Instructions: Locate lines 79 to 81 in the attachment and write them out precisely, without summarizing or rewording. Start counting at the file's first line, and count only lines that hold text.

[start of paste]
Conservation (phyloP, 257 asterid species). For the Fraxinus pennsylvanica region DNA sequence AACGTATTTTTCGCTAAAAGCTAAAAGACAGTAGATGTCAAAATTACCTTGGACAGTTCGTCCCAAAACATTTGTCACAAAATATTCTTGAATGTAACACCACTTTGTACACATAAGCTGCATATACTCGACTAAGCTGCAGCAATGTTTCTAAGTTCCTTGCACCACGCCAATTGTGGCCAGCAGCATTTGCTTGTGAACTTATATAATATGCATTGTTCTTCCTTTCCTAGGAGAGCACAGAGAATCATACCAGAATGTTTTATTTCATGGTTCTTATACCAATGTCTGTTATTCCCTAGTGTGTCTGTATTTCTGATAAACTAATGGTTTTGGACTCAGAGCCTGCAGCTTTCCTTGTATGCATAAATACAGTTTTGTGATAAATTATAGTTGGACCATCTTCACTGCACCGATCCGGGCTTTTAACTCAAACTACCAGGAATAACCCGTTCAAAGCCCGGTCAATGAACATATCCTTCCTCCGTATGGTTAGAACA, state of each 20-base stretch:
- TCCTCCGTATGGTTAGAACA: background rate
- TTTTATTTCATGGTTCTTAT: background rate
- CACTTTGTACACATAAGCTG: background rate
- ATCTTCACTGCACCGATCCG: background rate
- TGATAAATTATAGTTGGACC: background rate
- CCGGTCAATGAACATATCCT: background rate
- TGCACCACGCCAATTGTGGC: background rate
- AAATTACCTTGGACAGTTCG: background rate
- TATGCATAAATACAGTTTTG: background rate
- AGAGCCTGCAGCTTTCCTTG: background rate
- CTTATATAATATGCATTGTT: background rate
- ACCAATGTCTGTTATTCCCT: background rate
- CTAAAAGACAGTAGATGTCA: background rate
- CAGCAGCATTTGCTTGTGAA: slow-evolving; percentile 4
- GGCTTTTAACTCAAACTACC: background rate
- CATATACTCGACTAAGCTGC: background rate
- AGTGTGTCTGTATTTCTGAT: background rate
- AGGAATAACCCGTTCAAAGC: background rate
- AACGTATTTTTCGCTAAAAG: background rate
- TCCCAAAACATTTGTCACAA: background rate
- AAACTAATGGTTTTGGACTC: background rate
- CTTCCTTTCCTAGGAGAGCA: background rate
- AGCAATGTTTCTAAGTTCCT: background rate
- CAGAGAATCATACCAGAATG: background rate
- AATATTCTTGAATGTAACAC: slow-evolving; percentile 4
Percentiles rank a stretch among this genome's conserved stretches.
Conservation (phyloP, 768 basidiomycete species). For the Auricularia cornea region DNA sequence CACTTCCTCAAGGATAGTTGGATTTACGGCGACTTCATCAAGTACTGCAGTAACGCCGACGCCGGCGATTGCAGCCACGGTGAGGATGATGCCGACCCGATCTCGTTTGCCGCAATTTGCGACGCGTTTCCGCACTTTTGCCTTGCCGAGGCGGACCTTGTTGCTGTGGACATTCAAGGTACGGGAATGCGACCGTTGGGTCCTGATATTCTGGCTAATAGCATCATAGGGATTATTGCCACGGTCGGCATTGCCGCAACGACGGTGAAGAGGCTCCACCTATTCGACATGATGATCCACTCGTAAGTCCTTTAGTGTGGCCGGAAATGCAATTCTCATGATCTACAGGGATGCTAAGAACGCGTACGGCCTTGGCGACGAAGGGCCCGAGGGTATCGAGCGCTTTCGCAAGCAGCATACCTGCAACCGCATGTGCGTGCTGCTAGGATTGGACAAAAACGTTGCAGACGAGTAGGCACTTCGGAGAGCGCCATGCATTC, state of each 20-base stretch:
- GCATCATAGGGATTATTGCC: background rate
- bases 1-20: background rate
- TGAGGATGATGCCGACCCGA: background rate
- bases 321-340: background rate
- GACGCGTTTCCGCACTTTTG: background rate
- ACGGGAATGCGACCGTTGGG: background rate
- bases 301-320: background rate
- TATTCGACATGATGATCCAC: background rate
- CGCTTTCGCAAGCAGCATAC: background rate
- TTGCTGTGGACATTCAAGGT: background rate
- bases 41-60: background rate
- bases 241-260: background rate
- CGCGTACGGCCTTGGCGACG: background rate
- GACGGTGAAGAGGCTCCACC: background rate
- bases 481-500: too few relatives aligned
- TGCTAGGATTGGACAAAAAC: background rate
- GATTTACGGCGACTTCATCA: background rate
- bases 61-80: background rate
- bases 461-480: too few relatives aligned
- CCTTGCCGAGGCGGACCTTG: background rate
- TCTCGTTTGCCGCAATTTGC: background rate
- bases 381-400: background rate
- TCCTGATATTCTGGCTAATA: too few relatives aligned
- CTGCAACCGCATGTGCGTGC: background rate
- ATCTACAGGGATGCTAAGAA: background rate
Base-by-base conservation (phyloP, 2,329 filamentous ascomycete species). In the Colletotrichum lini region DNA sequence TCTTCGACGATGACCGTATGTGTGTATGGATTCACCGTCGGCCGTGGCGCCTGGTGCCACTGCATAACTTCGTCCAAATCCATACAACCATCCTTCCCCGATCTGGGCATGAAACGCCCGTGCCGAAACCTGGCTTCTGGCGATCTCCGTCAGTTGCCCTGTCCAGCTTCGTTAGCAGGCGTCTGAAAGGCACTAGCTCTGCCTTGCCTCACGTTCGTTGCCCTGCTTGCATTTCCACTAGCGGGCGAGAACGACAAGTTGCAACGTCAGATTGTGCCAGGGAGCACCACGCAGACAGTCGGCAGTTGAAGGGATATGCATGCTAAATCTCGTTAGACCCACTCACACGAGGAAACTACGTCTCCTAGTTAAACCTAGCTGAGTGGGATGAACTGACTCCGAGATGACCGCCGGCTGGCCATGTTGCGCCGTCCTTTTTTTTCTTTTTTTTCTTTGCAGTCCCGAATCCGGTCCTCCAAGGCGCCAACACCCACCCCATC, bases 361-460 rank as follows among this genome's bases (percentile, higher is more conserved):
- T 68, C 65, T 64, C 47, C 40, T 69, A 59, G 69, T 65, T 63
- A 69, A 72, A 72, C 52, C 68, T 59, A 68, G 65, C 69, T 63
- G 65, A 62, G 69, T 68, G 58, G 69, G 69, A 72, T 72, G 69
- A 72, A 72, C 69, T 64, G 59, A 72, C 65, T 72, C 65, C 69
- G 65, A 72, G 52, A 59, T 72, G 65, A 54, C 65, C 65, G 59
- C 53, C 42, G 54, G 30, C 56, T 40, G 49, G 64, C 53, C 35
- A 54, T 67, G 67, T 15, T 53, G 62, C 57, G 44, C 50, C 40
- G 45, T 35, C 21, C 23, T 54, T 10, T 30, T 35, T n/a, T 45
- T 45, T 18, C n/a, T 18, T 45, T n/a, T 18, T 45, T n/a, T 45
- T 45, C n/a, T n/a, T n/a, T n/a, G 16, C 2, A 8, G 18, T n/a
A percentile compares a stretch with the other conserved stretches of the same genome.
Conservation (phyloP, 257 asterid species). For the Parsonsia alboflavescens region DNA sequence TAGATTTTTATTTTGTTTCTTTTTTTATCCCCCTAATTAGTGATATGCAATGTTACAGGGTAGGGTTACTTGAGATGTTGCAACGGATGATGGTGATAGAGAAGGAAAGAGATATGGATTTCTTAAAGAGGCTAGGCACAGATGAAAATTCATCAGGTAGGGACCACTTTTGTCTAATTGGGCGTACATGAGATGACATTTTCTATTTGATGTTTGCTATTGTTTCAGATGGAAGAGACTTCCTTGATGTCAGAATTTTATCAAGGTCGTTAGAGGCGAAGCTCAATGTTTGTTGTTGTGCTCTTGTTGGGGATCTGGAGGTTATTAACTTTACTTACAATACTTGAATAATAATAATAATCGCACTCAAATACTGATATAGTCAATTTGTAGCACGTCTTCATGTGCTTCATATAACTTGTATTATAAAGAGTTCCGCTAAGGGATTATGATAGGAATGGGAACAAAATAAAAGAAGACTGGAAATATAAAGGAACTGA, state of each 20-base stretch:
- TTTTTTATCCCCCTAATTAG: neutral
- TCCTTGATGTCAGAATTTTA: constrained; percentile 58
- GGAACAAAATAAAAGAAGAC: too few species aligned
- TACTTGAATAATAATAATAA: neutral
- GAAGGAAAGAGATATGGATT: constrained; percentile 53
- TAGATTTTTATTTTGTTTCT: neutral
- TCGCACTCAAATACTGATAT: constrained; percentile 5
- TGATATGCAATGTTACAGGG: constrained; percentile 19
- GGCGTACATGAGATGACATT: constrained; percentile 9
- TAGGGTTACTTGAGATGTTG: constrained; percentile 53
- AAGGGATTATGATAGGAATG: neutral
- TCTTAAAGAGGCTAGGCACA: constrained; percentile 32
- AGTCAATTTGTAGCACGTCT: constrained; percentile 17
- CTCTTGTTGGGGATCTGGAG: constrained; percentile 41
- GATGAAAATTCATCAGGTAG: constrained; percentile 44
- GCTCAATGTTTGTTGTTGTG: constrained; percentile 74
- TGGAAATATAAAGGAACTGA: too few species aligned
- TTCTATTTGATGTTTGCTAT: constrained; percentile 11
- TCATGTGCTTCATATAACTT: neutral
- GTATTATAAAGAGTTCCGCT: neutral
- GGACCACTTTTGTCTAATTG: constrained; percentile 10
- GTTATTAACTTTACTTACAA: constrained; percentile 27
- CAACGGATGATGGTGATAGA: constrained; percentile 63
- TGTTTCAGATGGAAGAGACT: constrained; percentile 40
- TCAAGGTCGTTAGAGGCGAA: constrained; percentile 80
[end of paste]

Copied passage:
- AGTCAATTTGTAGCACGTCT: constrained; percentile 17
- CTCTTGTTGGGGATCTGGAG: constrained; percentile 41
- GATGAAAATTCATCAGGTAG: constrained; percentile 44